Lebanon’s capital, as well as its cultural, administrative and economic centre, Beirut’s history stretches back around 5,000 years. Excavations in the city have unearthed Phoenician, Hellenistic, Roman, Arab and Ottoman remains, while it is mentioned in letters to the pharaoh of Egypt as early as the 14th century BC. Since the end of the Lebanese civil war, it has become a lively, modern tourist attraction.
9. Gaziantep, Turkey 3,650 BC
Found in southern Turkey, close to the border with Syria, Gaziantep’s history extends as far back as the Hittites. The Ravanda citadel – restored by the Byzantines in the sixth century – is found in the city centre, while Roman mosaics have also been discovered.
8. Plovdiv, Bulgaria 4,000 BC
The second-largest city in Bulgaria, Plovdiv was originally a Tracian settlement before becoming a major Roman city. It later fell into Byzantine and Ottoman hands, before becoming part of Bulgaria. The city is a major cultural centre and boasts many ancient remains, including a Roman amphitheatre and aqueduct, and Ottoman baths.
7. Sidon, Lebanon 4,000 BC
Around 25 miles south of Beirut lies Sidon, one of the most important – and perhaps the oldest – Phoenician cities. It was the base from which the Phoenician’s great Mediterranean empire grew. Both Jesus and St Paul are said to have visited Sidon, as did Alexander the Great, who captured the city in 333 BC.
6. Faiyum, Egypt 4,000 BC
Southwest of Cairo, Faiyum occupies part of Crocodilopolis – an ancient Egyptian city which worshipped Petsuchos, a sacred crocodile. Modern Faiyum consists of several large bazaars, mosques and baths, while the Lehin and Hawara pyramids are found nearby.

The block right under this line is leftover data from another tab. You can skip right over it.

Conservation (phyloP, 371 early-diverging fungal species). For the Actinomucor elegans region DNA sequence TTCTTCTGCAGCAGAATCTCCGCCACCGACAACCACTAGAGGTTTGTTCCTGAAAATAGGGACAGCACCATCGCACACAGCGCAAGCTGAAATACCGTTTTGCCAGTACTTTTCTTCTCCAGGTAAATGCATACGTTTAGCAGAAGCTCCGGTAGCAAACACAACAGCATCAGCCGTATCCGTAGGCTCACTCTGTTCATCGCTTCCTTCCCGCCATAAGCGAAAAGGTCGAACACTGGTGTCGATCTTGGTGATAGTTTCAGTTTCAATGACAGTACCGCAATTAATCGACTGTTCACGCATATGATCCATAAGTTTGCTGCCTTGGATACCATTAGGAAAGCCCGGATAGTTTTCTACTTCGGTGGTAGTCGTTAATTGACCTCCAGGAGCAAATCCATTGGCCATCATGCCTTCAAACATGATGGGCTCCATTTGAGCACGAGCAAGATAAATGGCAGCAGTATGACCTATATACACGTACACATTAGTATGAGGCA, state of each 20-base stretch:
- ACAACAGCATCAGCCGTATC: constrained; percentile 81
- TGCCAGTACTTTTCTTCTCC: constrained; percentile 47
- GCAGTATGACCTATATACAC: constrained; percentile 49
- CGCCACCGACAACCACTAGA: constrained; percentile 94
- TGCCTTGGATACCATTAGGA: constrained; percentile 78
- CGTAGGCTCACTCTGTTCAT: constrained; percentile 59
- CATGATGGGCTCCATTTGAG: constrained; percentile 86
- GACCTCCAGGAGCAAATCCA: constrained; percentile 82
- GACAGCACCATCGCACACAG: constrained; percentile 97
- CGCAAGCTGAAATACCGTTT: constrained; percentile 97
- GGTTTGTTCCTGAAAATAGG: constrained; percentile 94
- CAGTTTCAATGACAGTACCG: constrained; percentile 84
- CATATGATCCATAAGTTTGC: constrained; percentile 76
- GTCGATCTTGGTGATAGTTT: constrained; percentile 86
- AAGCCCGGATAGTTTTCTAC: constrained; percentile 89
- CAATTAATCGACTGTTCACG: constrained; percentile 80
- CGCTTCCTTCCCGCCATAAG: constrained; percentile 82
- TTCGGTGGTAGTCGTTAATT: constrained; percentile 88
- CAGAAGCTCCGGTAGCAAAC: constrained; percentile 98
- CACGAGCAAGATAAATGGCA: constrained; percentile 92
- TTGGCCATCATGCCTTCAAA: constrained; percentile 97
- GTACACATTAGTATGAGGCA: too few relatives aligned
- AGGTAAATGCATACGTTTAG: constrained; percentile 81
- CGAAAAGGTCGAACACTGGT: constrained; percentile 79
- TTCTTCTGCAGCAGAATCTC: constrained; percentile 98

5. Susa, Iran 4,200 BC
Susa was the capital of the Elamite Empire before being captured by the Assyrians. It was then taken by the Achaemenid Persian under Cyrus the Great and is the setting of The Persians, an Athenian tragedy by Aeschylus and the oldest surviving play in the history of theatre. The modern city, Shush, has a population of around 65,000.
4. Damascus, Syria 4,300 BC
Cited by some sources as the world’s oldest inhabited city, Damascus may have been inhabited as early as 10,000 BC, also this is debated. It became an important settlement after the arrival of the Aramaeans, who established a network of canals, which still form the basis of its modern water networks. Another of Alexander the Great’s conquests, Damascus has since been in Roman, Arab and Ottoman possession. Its wealth of historical attractions made it a popular tourist destination, until recent unrest struck.
3. Aleppo, Syria 4,300 BC
Syria’s most populated city with around 4.4 million citizens Aleppo was founded as Halab in around 4,300 BC. As the ancient site is occupied by the modern city it is barely touched by archaeologists. The city was under Hittite control until around 800 BC, before passing through Assyrian, Greek and Persian hands. It was later occupied by the Romans, Byzantines and Arabs, besieged by the Crusaders and then taken by the Mongols and Ottomans.
2. Byblos, Lebanon 5,000 BC
Founded as Gebal by the Phoenicians, Byblos was given its name by the Greeks, who imported papyrus from the city. Hence the English word Bible is derived from Byblos. The city’s key tourist sites include ancient Phoenician temples, Byblos Castle and St John the Baptist Church – built by crusaders in the 12th century – and the old Medieval City Wall. The Byblos International Festival is a more modern attraction, and has featured bands such as Keane and Jethro Tull.
1. Jericho, Palestinian Territories 9,000 BC
The world’s oldest continually-inhabited city, according to our sources, archaeologists have unearthed the remains of 20 successive settlements in Jericho, dating back 11,000 years. The city is found near the Jordan River in the West Bank and is today home to around 20,000 people.